avril 23, 2024

Ferrari film: Martin Brundle says new Michael Mann Sky Original ‘captures true spirit’ of Enzo Ferrari

5 min read

Forget the classic Boxing Day walk, this year you’ve got somewhere better to be as the long-awaited Michael Mann film, Ferrari, is released in UK cinemas on December 26; for those who prefer to watch from the comfort of their own home, the film will be coming to Sky Cinema in 2024

Last Updated: 18/12/23 6:02pm

Please use Chrome browser for a more accessible video player

Sky Original ‘Ferrari’, in cinemas in December and coming to Sky in 2024.

Sky Original ‘Ferrari’, in cinemas in December and coming to Sky in 2024.

The new ‘Ferrari’ film will showcase the « true spirit » of Enzo Ferrari according to Sky Sports F1’s Martin Brundle.

The Sky original, released in cinemas on December 26 in the UK and Sky Cinema in 2024, follows Adam Driver as Enzo Ferrari during the summer of 1957. Behind the spectacle and danger of Formula 1, ex-racer Enzo Ferrari is in crisis.

Bankruptcy stalks the company he and his wife, Laura, built from nothing 10 years earlier. Their volatile marriage is further fractured with grief for their only son.

Ferrari struggles with the acknowledgement of another with Lina Lardi. His drivers’ passion to win pushes them to the edge. All their fates converge in one race, the treacherous 1,000-mile race across Italy, the iconic Mille Miglia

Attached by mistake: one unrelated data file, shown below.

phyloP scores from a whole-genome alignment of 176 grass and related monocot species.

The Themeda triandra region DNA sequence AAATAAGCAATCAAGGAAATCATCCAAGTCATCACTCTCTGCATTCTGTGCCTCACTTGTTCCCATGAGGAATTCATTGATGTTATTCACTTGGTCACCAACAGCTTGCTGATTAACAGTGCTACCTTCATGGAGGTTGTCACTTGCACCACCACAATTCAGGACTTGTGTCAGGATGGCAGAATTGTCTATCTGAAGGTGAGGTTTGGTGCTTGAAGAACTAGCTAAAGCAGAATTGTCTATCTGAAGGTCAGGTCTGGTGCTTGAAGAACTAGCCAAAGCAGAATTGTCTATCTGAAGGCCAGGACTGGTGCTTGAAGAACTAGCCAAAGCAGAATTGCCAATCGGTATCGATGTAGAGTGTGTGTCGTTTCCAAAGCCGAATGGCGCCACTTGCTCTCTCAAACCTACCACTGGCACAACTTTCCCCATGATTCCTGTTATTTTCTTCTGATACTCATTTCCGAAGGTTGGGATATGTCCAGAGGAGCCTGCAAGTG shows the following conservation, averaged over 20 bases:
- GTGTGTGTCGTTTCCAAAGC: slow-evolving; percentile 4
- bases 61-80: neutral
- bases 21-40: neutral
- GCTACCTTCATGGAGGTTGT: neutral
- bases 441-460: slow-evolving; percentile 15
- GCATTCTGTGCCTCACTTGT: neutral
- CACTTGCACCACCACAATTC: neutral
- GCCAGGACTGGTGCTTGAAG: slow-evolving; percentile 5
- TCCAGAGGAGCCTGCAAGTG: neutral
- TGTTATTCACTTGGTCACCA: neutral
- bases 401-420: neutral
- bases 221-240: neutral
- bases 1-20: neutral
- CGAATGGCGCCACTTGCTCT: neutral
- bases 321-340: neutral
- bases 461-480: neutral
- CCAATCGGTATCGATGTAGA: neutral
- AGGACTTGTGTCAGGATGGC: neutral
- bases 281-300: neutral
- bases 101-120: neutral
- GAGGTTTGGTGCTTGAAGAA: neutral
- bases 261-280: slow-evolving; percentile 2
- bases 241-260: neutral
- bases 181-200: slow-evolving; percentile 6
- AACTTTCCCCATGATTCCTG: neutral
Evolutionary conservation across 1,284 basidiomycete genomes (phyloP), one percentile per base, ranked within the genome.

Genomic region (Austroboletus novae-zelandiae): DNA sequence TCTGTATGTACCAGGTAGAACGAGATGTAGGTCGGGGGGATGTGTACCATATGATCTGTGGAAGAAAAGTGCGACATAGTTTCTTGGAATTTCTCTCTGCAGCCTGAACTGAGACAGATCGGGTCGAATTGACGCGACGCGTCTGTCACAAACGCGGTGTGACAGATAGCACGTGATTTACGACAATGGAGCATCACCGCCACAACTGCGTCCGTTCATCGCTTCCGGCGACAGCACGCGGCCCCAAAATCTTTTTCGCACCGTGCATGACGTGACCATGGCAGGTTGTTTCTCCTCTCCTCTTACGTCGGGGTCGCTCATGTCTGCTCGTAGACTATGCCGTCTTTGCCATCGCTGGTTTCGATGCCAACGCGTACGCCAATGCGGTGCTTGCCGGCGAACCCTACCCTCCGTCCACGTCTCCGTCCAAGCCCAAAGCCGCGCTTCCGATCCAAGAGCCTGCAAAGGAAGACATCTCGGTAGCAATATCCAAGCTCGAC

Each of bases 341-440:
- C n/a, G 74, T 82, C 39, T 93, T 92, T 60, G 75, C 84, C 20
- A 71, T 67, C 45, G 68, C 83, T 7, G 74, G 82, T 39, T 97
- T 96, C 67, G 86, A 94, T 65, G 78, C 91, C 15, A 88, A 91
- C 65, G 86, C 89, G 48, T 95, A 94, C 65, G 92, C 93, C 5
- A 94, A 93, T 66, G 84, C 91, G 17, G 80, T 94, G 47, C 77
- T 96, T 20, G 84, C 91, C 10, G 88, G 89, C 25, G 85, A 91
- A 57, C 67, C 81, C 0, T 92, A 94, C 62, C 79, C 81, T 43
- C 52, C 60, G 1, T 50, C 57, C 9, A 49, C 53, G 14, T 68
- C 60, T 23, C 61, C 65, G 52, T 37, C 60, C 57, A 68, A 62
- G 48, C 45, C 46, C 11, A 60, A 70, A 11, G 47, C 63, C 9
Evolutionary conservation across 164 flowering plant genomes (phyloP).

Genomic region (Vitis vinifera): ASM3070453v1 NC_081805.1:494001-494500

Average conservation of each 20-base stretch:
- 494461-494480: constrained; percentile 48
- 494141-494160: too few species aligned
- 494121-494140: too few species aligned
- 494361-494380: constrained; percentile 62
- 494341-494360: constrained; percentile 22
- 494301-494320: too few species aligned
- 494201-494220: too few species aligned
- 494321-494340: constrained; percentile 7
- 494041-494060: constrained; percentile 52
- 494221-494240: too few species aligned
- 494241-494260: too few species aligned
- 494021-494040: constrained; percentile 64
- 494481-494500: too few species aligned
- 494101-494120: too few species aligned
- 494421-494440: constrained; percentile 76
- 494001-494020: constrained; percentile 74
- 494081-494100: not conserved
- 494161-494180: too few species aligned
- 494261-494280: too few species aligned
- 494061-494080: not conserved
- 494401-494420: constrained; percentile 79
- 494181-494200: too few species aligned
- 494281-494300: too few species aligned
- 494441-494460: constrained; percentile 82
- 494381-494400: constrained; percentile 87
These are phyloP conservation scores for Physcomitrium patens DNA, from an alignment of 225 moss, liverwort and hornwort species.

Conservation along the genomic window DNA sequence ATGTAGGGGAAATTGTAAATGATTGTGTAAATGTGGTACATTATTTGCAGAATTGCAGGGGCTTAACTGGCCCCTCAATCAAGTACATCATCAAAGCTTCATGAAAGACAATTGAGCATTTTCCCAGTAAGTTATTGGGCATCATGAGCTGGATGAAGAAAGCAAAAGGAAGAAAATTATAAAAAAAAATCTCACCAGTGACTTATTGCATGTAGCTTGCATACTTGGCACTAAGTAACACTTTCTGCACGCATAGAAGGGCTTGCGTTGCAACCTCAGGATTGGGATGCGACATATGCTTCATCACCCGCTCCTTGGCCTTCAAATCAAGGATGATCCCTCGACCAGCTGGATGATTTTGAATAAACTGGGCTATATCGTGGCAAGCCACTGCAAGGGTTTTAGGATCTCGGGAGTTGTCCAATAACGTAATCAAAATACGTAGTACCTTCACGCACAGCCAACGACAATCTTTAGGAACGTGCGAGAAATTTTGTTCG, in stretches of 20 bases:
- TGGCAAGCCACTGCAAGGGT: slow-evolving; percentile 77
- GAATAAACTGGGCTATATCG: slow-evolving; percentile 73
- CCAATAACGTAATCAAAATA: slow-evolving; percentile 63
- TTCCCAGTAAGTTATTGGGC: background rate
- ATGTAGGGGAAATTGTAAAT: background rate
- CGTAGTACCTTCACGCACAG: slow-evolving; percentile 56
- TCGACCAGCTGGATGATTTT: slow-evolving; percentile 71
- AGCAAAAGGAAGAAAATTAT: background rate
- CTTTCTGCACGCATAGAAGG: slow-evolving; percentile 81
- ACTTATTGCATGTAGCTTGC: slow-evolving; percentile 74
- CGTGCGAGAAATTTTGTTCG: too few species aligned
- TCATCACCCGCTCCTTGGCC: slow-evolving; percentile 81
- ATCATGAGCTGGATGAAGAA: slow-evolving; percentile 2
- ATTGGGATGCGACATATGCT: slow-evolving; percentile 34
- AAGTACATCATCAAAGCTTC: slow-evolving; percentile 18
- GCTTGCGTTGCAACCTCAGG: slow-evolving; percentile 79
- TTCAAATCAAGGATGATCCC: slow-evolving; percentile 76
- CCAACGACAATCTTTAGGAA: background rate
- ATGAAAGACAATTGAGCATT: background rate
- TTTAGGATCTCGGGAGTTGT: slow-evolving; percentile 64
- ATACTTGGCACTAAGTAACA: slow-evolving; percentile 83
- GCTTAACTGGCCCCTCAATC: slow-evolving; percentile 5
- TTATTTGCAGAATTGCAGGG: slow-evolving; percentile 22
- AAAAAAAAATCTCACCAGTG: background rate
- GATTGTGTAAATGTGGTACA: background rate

With a star-studded cast including Adam Driver playing Enzo Ferrari, we will see Penelope Cruz as Laura Ferrari, Shailene Woodley as Lina Lardi, Patrick Dempsey as Piero Taruffi, and Jack O’Connell as Peter Collins.

Multi award-winner Michael Mann serves as director and producer. Producers include PJ Van Sandwijk, John Lesher and John Friedberg.

« I really enjoyed the movie. There were those lovely lines from Enzo, ‘I make cars to go racing, I don’t race to sell more cars’, » said Brundle on the latest Sky Sports F1 Podcast.

« Stuff like that, I think got the true spirit of Enzo Ferrari and just the scary nature of doing that race. »

Schiff: Safety in motorsport has come a long way

The Mille Miglia was a 1000-mile road race, starting and ending in Brescia after driving down to Rome and back on public roads.

It began in 1927 but the final edition took place in 1957 when Ferrari driver Alfonso de Portago suffered a big crash when his front tyre exploded and he hit several spectators. Following the event, motor racing was banned on public roads in Italy.

Speaking on the Sky Sports F1 Podcast, Naomi Schiff and Martin Brundle discuss how far safety in motorsport has come when previewing the new 'Ferrari' film, which highlights the perils of F1. Watch 'Ferrari' in cinemas on December 26

Please use Chrome browser for a more accessible video player

Speaking on the Sky Sports F1 Podcast, Naomi Schiff and Martin Brundle discuss how far safety in motorsport has come when previewing the new ‘Ferrari’ film, which highlights the perils of F1. Watch ‘Ferrari’ in cinemas on December 26

Speaking on the Sky Sports F1 Podcast, Naomi Schiff and Martin Brundle discuss how far safety in motorsport has come when previewing the new ‘Ferrari’ film, which highlights the perils of F1. Watch ‘Ferrari’ in cinemas on December 26